Written by Ju-Ann Anna Timarong
Mario Jose Molina is a Mexican Chemist born on March 19, 1943, in Mexico City, Mexico. He came from a family full of scholars. Growing up, Mario has always been interested in Science. The Noble Prize mentioned in an article that, when he was a little kid, he converted his parent’s bathroom that they do not use into a laboratory; he used a toy microscope and toy chemistry set in his lab (The Noble Prize).
According to Britannica Encyclopedia, Molina went to the National Autonomous University of Mexico (UNAM) and majored in Chemical Engineering. In 1965 he graduated UNAM with his Bachelor of Science in Chemical Engineering. After UNAM, Molina went to West Germany and got an advanced degree (Master’s Degree) from the University of Freiburg in 1967 (Britannica). He returned to Mexico in 1967 and taught at his alma mater for two years as an Associate Professor. Then he went on a continued and got his Ph.D. at the University of California, Berkley (UC Berkley), in 1972. After graduating, he worked in UC Berkley for a year before he moved to Irvine, California and joined a Colleague (F. Sherwood Rowland) in University of California, Irvine (UCI), where he did his study in the Ozone depletion and chlorofluorocarbon (CFC). He discovered that, “CFC gases rise into the stratosphere, where ultraviolet radiation breaks them into their component elements of chlorine, fluorine, and carbon” (Britannica). He then found out that “chlorine atom can destroy about 100,000 ozone molecules before becoming inactive” (Britannica).
Due to the discovery of the decomposition of the ozonosphere in the 1970s, Molina, alongside his colleagues, won a Noble Prize in Chemistry in 1995. Due to Molina and his colleagues work, it leads to an “international movement in the late 20th century to limit the widespread of chlorofluorocarbon gases” (Britannica).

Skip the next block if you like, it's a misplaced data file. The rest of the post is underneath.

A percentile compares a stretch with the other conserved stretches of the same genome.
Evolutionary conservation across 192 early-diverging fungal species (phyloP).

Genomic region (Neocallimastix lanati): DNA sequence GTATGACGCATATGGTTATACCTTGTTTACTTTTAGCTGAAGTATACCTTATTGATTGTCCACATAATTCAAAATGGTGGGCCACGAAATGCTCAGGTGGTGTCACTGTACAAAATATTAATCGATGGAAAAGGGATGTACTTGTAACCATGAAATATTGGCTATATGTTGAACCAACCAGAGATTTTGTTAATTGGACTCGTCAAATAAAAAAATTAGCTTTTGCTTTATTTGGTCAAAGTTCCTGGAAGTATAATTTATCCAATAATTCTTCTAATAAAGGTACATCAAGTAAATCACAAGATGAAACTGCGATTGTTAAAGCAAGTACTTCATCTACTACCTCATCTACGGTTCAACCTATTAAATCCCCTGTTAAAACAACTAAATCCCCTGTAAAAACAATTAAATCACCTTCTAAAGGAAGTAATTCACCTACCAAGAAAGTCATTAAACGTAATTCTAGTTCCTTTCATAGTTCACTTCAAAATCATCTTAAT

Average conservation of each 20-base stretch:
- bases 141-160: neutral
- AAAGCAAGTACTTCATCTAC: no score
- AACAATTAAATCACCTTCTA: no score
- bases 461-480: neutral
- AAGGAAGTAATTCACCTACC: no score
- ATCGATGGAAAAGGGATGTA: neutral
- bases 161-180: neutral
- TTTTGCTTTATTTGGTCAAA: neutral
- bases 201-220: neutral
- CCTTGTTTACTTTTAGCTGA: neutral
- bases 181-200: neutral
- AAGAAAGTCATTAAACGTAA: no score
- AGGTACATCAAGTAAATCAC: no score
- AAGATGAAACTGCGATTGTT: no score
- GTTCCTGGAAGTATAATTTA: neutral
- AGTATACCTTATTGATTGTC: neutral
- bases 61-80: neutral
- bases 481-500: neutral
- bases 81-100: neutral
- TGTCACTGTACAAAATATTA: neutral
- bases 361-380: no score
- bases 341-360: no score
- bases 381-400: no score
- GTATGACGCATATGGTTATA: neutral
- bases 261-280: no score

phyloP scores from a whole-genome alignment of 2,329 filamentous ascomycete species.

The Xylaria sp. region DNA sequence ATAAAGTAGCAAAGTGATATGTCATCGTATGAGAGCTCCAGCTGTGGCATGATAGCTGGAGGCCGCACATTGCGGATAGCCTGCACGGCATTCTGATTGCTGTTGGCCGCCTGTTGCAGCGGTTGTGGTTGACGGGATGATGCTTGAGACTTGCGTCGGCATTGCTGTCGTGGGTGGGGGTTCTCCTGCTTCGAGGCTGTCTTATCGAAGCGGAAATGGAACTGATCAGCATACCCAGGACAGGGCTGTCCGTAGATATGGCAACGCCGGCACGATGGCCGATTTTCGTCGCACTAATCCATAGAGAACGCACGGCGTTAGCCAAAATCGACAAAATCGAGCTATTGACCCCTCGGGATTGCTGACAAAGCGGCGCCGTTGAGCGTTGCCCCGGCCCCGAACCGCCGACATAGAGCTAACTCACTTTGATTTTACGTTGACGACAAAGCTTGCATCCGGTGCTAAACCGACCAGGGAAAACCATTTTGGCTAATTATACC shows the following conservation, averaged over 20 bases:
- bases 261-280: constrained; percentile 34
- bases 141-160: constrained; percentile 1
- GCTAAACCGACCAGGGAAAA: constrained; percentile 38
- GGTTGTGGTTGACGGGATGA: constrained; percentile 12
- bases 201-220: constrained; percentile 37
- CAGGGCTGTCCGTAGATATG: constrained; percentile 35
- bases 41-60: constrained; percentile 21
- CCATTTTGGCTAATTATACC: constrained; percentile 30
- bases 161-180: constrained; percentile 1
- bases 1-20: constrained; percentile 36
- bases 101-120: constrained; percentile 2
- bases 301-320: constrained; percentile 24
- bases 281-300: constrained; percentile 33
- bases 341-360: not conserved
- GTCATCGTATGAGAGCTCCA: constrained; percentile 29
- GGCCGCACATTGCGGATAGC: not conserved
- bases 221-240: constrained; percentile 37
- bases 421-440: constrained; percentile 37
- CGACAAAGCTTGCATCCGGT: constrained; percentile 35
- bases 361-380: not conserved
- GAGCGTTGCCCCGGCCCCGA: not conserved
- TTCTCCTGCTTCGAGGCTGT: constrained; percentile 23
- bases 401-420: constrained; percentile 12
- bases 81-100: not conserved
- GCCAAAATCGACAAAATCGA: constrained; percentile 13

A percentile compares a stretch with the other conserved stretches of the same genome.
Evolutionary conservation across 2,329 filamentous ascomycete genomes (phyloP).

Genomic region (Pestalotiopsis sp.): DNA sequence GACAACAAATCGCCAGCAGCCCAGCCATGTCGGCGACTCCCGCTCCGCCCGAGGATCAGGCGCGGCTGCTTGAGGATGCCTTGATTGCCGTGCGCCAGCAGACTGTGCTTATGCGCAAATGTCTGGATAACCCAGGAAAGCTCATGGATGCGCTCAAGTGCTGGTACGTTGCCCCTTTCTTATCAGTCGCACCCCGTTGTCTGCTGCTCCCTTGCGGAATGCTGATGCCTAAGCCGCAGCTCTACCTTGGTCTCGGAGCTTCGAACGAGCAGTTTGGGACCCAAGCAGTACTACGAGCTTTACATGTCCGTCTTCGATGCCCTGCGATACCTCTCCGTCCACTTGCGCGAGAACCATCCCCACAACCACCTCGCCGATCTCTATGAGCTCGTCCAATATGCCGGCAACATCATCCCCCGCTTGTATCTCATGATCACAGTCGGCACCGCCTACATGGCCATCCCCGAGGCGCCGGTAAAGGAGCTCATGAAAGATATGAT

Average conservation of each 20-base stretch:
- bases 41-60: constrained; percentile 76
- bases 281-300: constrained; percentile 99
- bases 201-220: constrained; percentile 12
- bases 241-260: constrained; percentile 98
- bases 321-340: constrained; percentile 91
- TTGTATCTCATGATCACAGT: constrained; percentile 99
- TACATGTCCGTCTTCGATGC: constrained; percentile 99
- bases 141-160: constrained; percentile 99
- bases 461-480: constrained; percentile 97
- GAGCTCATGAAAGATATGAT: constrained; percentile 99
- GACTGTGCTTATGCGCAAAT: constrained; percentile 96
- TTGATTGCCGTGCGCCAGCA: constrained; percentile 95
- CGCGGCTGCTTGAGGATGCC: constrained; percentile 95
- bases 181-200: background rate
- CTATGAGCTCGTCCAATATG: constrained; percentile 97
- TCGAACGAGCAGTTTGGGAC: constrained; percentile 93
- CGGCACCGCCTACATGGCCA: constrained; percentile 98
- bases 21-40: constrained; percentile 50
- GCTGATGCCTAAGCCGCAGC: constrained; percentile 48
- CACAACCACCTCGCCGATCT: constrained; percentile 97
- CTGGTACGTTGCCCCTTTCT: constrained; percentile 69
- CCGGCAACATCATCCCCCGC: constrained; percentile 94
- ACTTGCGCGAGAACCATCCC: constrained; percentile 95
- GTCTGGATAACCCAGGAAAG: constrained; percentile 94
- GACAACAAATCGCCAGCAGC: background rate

In 2006 he told interviewer of Noble Prize that he moves back to Mexico City, where he created a center to strategize studies in energy and environment. He inspires many, including myself, with his work related to air quality and global change issues. As a girl who grew up on an island, my goal is to be able to help my fellow islanders to support slower ozone depletion. It may not be a big problem here in the United States, but tiny Island nations are disappearing due to Sea Level Rising, and this is caused by ozone depletion. Through his story of hard work and dedication, Molina has influence many Latinx to follow along his path. Also, Molina has inspired me as a non-Hispanic woman to make a difference to help my country and this world so that our future generation can see its beauty.
“The Nobel Prize in Chemistry 1995.” NobelPrize.org, www.nobelprize.org/prizes/chemistry/1995/molina/biographical/.
The Editors of Encyclopaedia Britannica. “Mario Molina.” Encyclopædia Britannica, Encyclopædia Britannica, Inc., 15 Mar. 2020, www.britannica.com/biography/Mario-Molina.